Agriculture Minister Michael Katambo says the Food Reserve Agency (FRA) has failed to purchase the targeted 500,000 metric tonnes of maize because farmers have opted to sell their produce to alternative buyers who are offering higher prices.

And Katambo says government has not banned the export of maize, but has instead put an administrative restriction, which will halt the export of maize for a limited period.

Responding to a query from Kalomo Central member of parliament Harry Kamboni, who wanted to know how many metric tonnes of maize the FRA had purchased and whether the agency would meet its target, Katambo said government is monitoring the food security situation, but that the agency would not manage to purchase 500,000 metric tonnes of maize.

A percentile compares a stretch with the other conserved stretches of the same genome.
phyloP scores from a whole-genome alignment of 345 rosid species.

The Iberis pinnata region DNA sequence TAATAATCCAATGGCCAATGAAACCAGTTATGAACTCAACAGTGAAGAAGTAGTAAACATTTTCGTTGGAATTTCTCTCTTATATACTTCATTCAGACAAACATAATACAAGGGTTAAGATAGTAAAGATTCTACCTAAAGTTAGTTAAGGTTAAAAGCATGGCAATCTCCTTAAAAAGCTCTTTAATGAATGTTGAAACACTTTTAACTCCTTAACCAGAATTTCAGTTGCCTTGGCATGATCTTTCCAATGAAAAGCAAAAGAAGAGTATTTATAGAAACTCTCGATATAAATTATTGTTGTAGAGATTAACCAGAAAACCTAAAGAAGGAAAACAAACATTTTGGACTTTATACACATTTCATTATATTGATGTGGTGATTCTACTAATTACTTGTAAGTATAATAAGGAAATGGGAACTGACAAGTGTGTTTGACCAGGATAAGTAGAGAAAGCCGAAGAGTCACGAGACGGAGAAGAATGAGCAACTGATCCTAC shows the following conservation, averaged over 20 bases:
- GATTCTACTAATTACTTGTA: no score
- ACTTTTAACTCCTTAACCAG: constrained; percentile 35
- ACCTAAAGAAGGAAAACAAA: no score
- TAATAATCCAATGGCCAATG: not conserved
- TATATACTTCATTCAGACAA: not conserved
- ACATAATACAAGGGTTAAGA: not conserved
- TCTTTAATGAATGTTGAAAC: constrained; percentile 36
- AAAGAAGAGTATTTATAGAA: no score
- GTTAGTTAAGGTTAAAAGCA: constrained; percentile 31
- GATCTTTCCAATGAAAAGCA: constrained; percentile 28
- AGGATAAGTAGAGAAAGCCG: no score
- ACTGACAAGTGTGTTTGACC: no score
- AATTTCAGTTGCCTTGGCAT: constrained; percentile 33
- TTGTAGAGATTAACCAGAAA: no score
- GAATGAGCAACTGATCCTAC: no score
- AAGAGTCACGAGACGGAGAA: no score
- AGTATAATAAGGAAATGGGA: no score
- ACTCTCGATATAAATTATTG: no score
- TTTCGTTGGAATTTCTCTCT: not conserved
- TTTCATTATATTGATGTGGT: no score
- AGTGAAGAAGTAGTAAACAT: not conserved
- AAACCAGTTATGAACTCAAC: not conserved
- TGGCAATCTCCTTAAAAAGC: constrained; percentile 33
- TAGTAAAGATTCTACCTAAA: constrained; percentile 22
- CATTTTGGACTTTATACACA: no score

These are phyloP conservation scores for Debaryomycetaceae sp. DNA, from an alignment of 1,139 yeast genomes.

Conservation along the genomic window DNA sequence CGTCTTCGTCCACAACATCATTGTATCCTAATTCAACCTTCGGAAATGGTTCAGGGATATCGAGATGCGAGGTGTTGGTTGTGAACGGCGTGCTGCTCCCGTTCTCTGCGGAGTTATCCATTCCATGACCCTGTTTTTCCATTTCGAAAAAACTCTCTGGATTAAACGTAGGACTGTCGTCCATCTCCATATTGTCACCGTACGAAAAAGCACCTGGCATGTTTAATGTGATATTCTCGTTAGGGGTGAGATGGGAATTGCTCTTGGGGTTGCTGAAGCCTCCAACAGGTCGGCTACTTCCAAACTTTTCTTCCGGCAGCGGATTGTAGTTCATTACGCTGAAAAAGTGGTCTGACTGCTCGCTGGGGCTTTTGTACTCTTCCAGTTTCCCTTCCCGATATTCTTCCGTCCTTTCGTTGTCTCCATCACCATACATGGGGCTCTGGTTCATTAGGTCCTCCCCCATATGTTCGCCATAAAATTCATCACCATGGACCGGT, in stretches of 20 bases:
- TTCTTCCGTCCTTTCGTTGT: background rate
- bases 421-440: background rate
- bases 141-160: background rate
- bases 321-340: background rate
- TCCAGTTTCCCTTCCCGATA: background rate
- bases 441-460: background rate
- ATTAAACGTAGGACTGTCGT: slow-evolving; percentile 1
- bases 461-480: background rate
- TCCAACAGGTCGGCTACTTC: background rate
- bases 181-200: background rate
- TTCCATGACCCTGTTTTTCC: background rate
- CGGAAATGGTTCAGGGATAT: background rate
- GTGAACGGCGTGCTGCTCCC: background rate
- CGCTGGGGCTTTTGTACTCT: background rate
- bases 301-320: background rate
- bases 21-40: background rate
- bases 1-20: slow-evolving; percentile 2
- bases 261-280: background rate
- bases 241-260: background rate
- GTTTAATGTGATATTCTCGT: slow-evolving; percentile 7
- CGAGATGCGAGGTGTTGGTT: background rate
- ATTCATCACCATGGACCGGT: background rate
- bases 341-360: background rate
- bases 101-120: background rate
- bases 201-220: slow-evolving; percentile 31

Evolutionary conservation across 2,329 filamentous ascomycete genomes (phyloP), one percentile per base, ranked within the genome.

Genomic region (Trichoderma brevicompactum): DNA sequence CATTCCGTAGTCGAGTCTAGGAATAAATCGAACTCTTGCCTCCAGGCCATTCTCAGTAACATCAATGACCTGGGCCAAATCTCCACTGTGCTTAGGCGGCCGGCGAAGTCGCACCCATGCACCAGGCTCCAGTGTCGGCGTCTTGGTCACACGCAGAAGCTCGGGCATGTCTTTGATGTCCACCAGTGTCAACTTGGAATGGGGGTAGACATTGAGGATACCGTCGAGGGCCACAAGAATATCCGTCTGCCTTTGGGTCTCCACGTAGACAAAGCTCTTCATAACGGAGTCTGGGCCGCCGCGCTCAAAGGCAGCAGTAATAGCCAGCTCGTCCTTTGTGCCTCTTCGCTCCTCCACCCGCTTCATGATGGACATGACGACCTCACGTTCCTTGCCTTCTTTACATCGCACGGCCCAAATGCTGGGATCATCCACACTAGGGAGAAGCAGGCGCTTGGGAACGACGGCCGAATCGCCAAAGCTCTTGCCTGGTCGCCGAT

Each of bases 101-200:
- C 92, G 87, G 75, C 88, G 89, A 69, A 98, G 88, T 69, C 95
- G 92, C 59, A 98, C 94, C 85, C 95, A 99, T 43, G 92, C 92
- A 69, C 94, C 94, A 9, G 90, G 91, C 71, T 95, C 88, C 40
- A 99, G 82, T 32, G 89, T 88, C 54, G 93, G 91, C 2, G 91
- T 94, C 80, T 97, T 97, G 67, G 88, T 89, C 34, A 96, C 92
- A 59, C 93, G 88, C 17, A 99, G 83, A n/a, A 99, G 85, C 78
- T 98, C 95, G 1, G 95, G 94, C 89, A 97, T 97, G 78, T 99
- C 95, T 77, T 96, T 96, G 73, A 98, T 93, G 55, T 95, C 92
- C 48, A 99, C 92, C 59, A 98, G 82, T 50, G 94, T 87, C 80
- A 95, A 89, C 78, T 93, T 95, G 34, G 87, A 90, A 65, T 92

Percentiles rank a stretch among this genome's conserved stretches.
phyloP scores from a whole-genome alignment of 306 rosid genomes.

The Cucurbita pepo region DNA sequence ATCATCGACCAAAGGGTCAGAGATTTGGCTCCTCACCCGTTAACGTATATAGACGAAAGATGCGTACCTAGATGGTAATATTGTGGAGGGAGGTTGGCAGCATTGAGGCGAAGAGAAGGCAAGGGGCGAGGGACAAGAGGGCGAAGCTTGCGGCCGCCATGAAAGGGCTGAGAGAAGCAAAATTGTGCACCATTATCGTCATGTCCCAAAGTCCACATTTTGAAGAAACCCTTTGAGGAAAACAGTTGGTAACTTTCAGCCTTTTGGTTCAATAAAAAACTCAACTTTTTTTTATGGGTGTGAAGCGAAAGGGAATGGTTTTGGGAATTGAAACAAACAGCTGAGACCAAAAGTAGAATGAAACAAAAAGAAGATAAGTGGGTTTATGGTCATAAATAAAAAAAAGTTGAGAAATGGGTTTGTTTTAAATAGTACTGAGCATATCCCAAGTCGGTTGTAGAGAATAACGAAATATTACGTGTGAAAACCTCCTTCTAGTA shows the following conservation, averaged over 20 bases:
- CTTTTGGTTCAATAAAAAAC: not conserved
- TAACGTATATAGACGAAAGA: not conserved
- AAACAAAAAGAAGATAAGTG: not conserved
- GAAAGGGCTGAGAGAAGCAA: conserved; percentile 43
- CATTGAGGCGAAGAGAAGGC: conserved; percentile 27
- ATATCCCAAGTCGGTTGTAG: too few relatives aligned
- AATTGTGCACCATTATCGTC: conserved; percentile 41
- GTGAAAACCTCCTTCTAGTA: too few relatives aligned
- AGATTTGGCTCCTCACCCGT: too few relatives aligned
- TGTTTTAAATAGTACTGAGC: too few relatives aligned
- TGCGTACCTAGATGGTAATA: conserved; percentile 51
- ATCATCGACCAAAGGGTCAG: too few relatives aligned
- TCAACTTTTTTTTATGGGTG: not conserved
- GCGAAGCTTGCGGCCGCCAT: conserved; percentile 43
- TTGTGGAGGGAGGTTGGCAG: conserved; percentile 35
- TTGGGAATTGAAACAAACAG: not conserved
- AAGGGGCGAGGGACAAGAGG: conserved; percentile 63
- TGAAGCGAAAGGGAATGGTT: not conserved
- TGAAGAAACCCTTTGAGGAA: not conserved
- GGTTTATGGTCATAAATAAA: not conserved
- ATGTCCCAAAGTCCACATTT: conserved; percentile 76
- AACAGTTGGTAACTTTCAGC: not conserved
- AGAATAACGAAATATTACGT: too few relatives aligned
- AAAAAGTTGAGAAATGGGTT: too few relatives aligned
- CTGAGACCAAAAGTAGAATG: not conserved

“As of 11th October, 2018, the Food Reserve Agency has procured 166,831 metric tonnes of maize. This represents 33.4 per cent of the targeted amount of 500,000 metric tonnes of maize. A comparative assessment of previous seasons’ purchases, and this season indicates that, the Food Reserve Agency may not meet the target of 500,000 metric tonnes of maize. Currently, the national strategic food reserves held by the Food Reserve Agency are at 479,727 metric tonnes of maize, which is composed of this year’s purchases and carry-over stocks. The stocks held by the Millers and Grain Traders’ [Associations] of the Zambia, National Farmers Union, are estimated at 473,343 metric tonnes. This brings the total in the country’s stock to 953,090 metric tonnes. Farmers are also holding on to maize stocks for their own consumption to see them until the next harvest. I urge the farmers not to offload all their stocks to the market. The government, through National Stocks Monitoring Committee, is continuously monitoring the maize stock in the country in order to ensure food security of the nation. Government has restricted the export of maize and mealie-meal,” Katambo announced.